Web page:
Abhilasha Khatri


Gabi de Oliveira, Staff Writer

Few people can excel despite having to restart multiple times, but Abhilasha Khatri makes it seem easy. The winner of the World Language Sterling Scholar was born in Kathmandu, Nepal. From there, she moved to Birmingham, England, and from there to Tampa, Florida, before settling in Salt Lake City. Khatri had to learn an entirely new language at the age of 4, and is now trilingual.

“From her early age, she’s gone through international exposure,” said Abhilasha’s father, Krishna Khatri. “She’s always had really strong values, and she cares. She’s very empathetic to different colors, different races, different socioeconomic figures… she’s very open. She’s a very resilient, a strong individual.”

Khatri has always been hardworking. Now at the end of high school, she boasts an incredible career. Khatri is a part of the IB program, a writer on the Rambler, member of cross country for the past four years and winner of Academic All-State, and has a 4.0 GPA.  On top of this, Khatri finds time to play the violin and the guitar, as well as do Bollywood dance.

But her connection to other cultures is part of what truly sparks about her, from her involvement with the Nepali Youth Association to her love for Spanish class. However, she started Spanish like other students who were only interested in it for the credits.

“When I started taking Spanish, it wasn’t really out of a real interest in the language. I saw it more as, for IB I had to take a language for four years, and I thought Spanish would be the most useful since so many people living in the US speak Spanish,” said Khatri. “but my passion for it definitely developed as I was taking the classes in high school, and the further I advanced the more passionate I got and I got more involved in the culture, and more interested in the culture.”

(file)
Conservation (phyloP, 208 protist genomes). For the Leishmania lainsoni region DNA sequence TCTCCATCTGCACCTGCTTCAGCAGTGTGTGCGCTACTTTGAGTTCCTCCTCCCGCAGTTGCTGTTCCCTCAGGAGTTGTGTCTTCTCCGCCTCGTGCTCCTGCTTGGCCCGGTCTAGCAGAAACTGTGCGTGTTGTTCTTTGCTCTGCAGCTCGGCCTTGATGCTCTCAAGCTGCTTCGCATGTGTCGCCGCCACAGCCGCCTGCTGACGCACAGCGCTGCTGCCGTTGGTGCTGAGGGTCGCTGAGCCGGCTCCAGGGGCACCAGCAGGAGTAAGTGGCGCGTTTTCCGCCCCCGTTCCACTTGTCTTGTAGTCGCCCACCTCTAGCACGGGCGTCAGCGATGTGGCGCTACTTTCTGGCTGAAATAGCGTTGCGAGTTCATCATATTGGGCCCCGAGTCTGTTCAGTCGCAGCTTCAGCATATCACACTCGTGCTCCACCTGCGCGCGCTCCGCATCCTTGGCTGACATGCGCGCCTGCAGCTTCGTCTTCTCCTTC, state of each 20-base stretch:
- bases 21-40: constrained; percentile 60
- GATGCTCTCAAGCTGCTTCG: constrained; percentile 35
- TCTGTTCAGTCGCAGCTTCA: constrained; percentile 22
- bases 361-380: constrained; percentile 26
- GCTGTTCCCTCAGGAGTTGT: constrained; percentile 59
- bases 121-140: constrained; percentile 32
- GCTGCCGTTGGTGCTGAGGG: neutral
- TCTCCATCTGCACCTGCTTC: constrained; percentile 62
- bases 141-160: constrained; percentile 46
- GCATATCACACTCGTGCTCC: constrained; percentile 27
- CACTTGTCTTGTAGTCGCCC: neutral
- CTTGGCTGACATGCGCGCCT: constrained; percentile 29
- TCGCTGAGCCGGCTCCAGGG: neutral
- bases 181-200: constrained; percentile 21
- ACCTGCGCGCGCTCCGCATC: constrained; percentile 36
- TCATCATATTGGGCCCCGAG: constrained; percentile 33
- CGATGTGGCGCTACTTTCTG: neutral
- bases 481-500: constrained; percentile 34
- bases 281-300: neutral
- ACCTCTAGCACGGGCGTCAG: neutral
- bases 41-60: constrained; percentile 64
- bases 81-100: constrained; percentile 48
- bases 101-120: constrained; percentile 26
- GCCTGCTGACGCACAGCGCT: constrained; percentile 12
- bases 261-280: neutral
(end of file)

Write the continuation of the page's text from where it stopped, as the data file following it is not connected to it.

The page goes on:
Khatri has worked hard to immerse herself in Spanish culture, and although she hasn’t been to any Latin-American countries yet, she has experience with the people through her volunteer service at Real Life, an after school program for refugee and immigrant students.

“I feel like a lot of people only look to other countries and service trips to get interactions with people with other cultures and sometimes don’t realise there’s people from different cultures in our local communities.”

But Real Life was not the only way Khatri has been able to put her Spanish to use. Her Junior year at Highland, Khatri went to Model U.N. representing Argentina. Her delegation was done entirely in Spanish, and she won two awards: Outstanding Position Paper and Distinguished Delegation. On top of her connections to Spanish and American culture, Khatri remains very involved with her own Nepali culture, observing cultural celebrations such as Thiar and Dashain, and she often learns dances to perform for them. Despite her impressive resume, Khatri remains humble, saying that her experiences in different places as well as her identity as an Asian-American woman has made her more open minded.

Khatri has always enjoyed helping others, and plans on being a doctor or a psychologist after high school. She is currently looking to major in neuroscience.

“I think Spanish and other languages in general are super, super beneficial for that career path because it’s so important to be able to form relationships with your patients, and there are so many groups of people who are underserved when it comes to healthcare and being able to speak other languages really helps that community,” said Khatri. She is a lover of biology, anatomy, and chemistry as well as humanitarianism.

Whenever she has time off, you may find her watching Bollywood movies, or binge-watching telenovelas like La Casa de Papel. That is, if she isn’t already out advocating for everything from the environment to human rights.